For 30 years, Yehiel De-Nur, a Polish-born Holocaust survivor who wrote under the pseudonym “Ka-Tzetnik,” was tormented by horrific nightmares. Every night, Auschwitz would visit him in his sleep, and he would wake up screaming, drenched in perspiration. His wife, Nina, heard about a Dutch psychiatrist who healed trauma using LSD, and over a period of two years urged her husband to see him. Finally he agreed, and in the summer of 1976 the couple traveled to the city of Leiden, in the Netherlands from Israel, where they lived. They spent a year there.
Ka-Tzetnik’s encounter with Jan Bastiaans was apparently the most meaningful experience of his life, following Auschwitz. “My mind goes numb at the mere thought of Prof. Bastiaans,” he wrote a decade later in his book “Shivitti: A Vision,” first published in full in the weekly newsmagazine Ha’olam Hazeh.
In the book, published in English in 1989 in a translation by Eliyah Nike De-Nur and Lisa Herman, Ka-Tzetnik (the Yiddish acronym used to describe a concentration camp inmate) describes how Bastiaans injected him with the drug and how he was abruptly catapulted from the spacious, pleasant therapy room back into hell, entering the ghetto behind Vevke, the cobbler, when suddenly the cobbler’s bench changes colors “from blinding yellow-green to ultraviolet… elongating like that clock of Salvador Dali’s.” Then, before his eyes, Vevke’s face transmutes into the face of Rabbi Nachman of Bratslav. The whole of Auschwitz is illuminated by the flames of the bold colors, he writes.
The entire process of treatment is recorded. During the trance, Bastiaans sits next to Ka-Tzetnik and urges him to describe in detail the hallucinations racing through his mind. He also sees to it that the patient does not drown under the horror. Bastiaans tells him that if he hadn’t wakened him he would not have been able to bring him back. You would have remained there, lost in limbo, the psychiatrist tells him.
Five LSD treatments sufficed for Ka-Tzetnik, before he announced that he wanted to go home. The nightmares vanished, and for the first time in 30 years he was able to sleep peacefully. After Leiden, he said, he was no longer the same person he had been before. Under the influence of the treatments, he retracted his famous comment – made when he gave testimony in the Eichmann trial, in 1961 – that Auschwitz was another planet. In an interview to journalist Ram Evron in 1988, he said, “Neither Satan nor God built Auschwitz, but I and you.” In that room in Leiden, he grasped that Auschwitz was the handiwork of human beings, “and it’s Hitler, it wasn’t Satan. He was a person.”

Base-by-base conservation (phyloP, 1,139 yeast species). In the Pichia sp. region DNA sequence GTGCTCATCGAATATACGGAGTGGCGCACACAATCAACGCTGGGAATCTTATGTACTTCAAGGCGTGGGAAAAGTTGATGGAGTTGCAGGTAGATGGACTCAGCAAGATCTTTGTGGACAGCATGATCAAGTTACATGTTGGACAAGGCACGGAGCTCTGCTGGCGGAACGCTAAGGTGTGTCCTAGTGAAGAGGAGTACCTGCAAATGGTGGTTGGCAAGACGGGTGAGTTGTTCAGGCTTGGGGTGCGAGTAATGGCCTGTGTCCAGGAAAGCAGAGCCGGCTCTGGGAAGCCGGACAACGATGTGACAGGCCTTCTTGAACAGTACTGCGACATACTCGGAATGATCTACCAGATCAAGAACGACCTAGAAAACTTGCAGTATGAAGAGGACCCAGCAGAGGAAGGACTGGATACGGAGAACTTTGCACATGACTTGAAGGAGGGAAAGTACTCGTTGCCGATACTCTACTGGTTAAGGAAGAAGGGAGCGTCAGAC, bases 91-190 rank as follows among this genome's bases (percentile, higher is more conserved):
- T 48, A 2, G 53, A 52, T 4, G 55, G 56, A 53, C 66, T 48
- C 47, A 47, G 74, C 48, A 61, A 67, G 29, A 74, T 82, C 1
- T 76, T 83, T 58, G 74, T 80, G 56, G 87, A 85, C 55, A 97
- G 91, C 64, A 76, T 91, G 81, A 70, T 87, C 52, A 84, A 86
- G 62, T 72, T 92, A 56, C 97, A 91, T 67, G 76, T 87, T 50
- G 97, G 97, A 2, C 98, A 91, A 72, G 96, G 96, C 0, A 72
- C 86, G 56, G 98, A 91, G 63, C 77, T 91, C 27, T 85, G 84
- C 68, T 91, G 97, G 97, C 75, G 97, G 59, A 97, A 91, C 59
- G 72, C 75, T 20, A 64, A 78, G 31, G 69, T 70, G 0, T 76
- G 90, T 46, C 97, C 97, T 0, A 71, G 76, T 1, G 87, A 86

People who met Prof. Jan Bastiaans recall a man of mythic proportions, a broad-bodied individual who towered to a height of two meters (6.5 feet). At times, the physical descriptions seemed to have been influenced by his legendary personality. “He was a obese, very fat and very tall,” a journalist who met him in his last years said, adding, “When he sat on a chair, you couldn’t see the chair. And he was still taller than some of the people who were standing.”
For years, Bastiaans, who died at the age of 80 in 1997, was the personification of psychiatry in Holland. Far more than an academic authority, he was a cultural icon who stirred admiration and loathing alike. He appeared regularly in parliament and on television, he was the subject of books and documentaries, and a one-man show reconstructed his revolutionary treatments on the stage.
In Bastiaans' clinic, Ka-Tzetnik grasped that Auschwitz was the handiwork of human beings, 'and it’s Hitler, it wasn’t Satan. He was a person.'
For Dutch survivors of the Holocaust, resistance fighters and POWs, he was a father figure. Imbued with a sense of mission and blindly self-confident, Bastiaans was convinced that he and he alone could help the Nazis’ "transparent" victims: i.e., people who returned from the war sound of body but not of mind. Some saw him as a messiah who would deliver them from years-long agonies. Thanks to him, they received public acknowledgment of their suffering and the aftereffects of the war’s horrors. They also received financial compensation because of his work. They remained loyal to him in later years, when his career deteriorated and finally crashed in a case of death under his supervision. His experimental LSD treatments alienated him from the medical establishment in Holland. It was claimed that his research was not serious and that his methods were dangerous. Numberless attempts were made to have him fired from his position and discontinue his treatment, but Bastiaans went on working nonstop. He was a star.
Tears, anxiety, panic